AP English Literature and Composition (Sem 1)

Enrollment Message:

Schools/students are required to provide their own books for this course. Please see the course description under Additional Costs for the list of required books. ATTENTION: Due to the rigor and testing requirements of this year long course, we highly recommend that a student be enrolled for Sem 2 at the time of their Sem 1 enrollment. Enrolling early increases the likelihood that the student is able to stay with the same instructor all year which is advantageous for student success in this course. There is always the opportunity to drop once 2nd semester begins. This course includes REQUIRED due dates. All due dates in AP courses offered in Semester 2 occur prior to the national AP exam date published by the College Board.

This is the first semester of a two-semester course. This course provides high school students with college-level instruction in active, close reading, and analysis of imaginative literature. Through the close reading of works of literary merit, students learn to consider how a work's style, figurative language, theme, and other literary elements contribute to its meaning and cultural significance. This approach to analyzing prose and poetry allows students to establish connections, make observations about textual details, and sharpen their understanding of these nuances through their own writing. This course will effectively prepare students for the AP Exam and learning beyond the exam by enabling them to read, analyze, and write about complex texts. Prerequisites:  High School English I, II, and III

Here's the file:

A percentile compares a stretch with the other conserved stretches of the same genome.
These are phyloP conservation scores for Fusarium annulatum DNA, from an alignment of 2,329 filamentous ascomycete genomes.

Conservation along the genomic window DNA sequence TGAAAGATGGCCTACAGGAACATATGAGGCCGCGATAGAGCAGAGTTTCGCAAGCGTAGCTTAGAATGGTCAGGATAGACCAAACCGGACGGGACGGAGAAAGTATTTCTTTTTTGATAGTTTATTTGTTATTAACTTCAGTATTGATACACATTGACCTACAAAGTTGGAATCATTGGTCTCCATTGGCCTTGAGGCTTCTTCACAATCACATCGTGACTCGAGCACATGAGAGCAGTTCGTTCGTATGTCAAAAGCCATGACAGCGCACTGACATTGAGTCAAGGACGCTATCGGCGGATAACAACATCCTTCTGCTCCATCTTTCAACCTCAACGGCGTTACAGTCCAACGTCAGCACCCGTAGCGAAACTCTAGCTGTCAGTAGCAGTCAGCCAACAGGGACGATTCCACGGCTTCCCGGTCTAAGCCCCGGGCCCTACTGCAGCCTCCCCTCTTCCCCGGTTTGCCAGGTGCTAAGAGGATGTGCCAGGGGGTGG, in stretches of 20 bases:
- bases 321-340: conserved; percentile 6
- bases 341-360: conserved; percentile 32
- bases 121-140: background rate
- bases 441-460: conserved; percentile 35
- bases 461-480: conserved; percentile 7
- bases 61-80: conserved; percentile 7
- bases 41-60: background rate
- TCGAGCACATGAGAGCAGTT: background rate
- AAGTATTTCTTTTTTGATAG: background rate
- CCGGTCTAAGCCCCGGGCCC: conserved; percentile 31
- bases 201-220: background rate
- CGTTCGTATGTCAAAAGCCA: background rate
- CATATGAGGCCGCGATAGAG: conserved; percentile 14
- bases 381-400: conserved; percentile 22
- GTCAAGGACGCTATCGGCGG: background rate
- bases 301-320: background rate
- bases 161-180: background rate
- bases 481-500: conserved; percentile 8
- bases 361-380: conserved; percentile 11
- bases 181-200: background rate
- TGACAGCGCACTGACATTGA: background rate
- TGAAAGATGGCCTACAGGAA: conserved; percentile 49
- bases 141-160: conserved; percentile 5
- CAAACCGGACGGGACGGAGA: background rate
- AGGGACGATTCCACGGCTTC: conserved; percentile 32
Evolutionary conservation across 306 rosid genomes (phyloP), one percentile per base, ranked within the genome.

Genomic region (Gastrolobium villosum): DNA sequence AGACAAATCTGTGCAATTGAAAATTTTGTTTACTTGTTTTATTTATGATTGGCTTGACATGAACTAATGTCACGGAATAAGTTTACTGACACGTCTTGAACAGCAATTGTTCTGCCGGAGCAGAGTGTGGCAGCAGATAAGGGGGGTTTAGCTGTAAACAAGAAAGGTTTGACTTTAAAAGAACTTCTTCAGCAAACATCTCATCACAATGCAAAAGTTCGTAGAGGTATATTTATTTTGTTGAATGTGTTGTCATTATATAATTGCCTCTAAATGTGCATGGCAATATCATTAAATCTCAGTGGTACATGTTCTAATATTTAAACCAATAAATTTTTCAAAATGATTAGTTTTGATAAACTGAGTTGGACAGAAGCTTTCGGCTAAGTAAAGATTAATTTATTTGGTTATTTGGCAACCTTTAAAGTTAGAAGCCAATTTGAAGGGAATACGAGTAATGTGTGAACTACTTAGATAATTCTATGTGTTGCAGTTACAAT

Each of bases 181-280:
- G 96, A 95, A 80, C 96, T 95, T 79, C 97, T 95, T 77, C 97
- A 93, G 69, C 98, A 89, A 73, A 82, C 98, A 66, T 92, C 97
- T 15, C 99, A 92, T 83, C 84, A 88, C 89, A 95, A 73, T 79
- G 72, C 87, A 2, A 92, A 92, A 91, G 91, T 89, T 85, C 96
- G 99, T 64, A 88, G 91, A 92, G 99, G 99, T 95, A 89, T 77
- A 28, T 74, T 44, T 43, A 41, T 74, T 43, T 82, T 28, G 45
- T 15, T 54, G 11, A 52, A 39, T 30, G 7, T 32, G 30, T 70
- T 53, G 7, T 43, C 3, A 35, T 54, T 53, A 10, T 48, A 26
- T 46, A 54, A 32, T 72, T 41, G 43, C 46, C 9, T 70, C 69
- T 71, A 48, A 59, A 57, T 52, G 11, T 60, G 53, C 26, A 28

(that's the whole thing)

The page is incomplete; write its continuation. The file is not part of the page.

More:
Course Objectives: Upon completion of this course, students will be able to...

  • Analyze poetry, novels, and short stories in relation to plot, setting, theme, characterization, point of view, imagery, structure, motif, mood, stage direction, and narration
  • Compose essays that meet the essay requirements of the AP Exam
  • Compose literary analyses, prose analyses, literary arguments, and poetry analyses
  • Engage in textual structure analysis
  • Format a works cited page in meeting MLA style requirements
  • Engage in research processes, including locating credible sources, outlining, and source citations
  • Analyze and critique major works of literature from the period of American romanticism
  • Make and analyze claims and lines of reasoning within essays
  • Analyze and apply figurative language

Course Outline:

Module 1: Disillusionment

Module 2: The Struggle